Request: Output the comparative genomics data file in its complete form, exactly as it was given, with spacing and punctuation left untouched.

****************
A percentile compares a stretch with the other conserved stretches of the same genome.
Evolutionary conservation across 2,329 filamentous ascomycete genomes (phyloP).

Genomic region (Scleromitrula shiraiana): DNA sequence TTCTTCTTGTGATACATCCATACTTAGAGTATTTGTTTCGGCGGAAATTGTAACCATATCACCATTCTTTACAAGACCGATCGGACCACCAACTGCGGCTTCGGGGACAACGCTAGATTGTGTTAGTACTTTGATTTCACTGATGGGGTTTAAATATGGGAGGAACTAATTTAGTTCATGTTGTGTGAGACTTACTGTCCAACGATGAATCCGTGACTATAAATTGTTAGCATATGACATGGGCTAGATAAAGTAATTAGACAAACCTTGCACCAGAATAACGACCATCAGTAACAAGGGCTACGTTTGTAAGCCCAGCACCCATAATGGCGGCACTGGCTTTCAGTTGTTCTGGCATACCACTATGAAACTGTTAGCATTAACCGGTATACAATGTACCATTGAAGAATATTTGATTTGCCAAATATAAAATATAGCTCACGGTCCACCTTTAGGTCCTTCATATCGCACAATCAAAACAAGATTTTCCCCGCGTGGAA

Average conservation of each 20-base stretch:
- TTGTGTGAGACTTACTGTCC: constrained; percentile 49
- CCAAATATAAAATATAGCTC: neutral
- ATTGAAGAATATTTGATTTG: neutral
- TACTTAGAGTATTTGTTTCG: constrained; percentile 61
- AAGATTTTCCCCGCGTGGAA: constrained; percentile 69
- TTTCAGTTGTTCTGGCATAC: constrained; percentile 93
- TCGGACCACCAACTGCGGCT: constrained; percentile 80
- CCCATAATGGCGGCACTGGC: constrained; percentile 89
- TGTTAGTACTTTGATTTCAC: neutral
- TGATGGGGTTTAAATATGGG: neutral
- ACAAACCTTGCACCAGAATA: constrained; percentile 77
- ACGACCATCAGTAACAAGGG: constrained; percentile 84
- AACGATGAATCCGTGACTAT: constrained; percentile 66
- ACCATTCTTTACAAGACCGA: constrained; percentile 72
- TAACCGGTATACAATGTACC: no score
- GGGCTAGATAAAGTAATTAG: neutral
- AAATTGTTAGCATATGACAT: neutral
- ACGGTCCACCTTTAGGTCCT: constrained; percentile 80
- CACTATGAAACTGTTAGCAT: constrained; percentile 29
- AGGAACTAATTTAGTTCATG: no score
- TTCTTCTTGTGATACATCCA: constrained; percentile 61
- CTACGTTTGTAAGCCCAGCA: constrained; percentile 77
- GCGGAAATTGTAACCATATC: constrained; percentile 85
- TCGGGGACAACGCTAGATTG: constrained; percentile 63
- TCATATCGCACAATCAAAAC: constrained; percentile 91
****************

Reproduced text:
A percentile compares a stretch with the other conserved stretches of the same genome.
Evolutionary conservation across 2,329 filamentous ascomycete genomes (phyloP).

Genomic region (Scleromitrula shiraiana): DNA sequence TTCTTCTTGTGATACATCCATACTTAGAGTATTTGTTTCGGCGGAAATTGTAACCATATCACCATTCTTTACAAGACCGATCGGACCACCAACTGCGGCTTCGGGGACAACGCTAGATTGTGTTAGTACTTTGATTTCACTGATGGGGTTTAAATATGGGAGGAACTAATTTAGTTCATGTTGTGTGAGACTTACTGTCCAACGATGAATCCGTGACTATAAATTGTTAGCATATGACATGGGCTAGATAAAGTAATTAGACAAACCTTGCACCAGAATAACGACCATCAGTAACAAGGGCTACGTTTGTAAGCCCAGCACCCATAATGGCGGCACTGGCTTTCAGTTGTTCTGGCATACCACTATGAAACTGTTAGCATTAACCGGTATACAATGTACCATTGAAGAATATTTGATTTGCCAAATATAAAATATAGCTCACGGTCCACCTTTAGGTCCTTCATATCGCACAATCAAAACAAGATTTTCCCCGCGTGGAA

Average conservation of each 20-base stretch:
- TTGTGTGAGACTTACTGTCC: constrained; percentile 49
- CCAAATATAAAATATAGCTC: neutral
- ATTGAAGAATATTTGATTTG: neutral
- TACTTAGAGTATTTGTTTCG: constrained; percentile 61
- AAGATTTTCCCCGCGTGGAA: constrained; percentile 69
- TTTCAGTTGTTCTGGCATAC: constrained; percentile 93
- TCGGACCACCAACTGCGGCT: constrained; percentile 80
- CCCATAATGGCGGCACTGGC: constrained; percentile 89
- TGTTAGTACTTTGATTTCAC: neutral
- TGATGGGGTTTAAATATGGG: neutral
- ACAAACCTTGCACCAGAATA: constrained; percentile 77
- ACGACCATCAGTAACAAGGG: constrained; percentile 84
- AACGATGAATCCGTGACTAT: constrained; percentile 66
- ACCATTCTTTACAAGACCGA: constrained; percentile 72
- TAACCGGTATACAATGTACC: no score
- GGGCTAGATAAAGTAATTAG: neutral
- AAATTGTTAGCATATGACAT: neutral
- ACGGTCCACCTTTAGGTCCT: constrained; percentile 80
- CACTATGAAACTGTTAGCAT: constrained; percentile 29
- AGGAACTAATTTAGTTCATG: no score
- TTCTTCTTGTGATACATCCA: constrained; percentile 61
- CTACGTTTGTAAGCCCAGCA: constrained; percentile 77
- GCGGAAATTGTAACCATATC: constrained; percentile 85
- TCGGGGACAACGCTAGATTG: constrained; percentile 63
- TCATATCGCACAATCAAAAC: constrained; percentile 91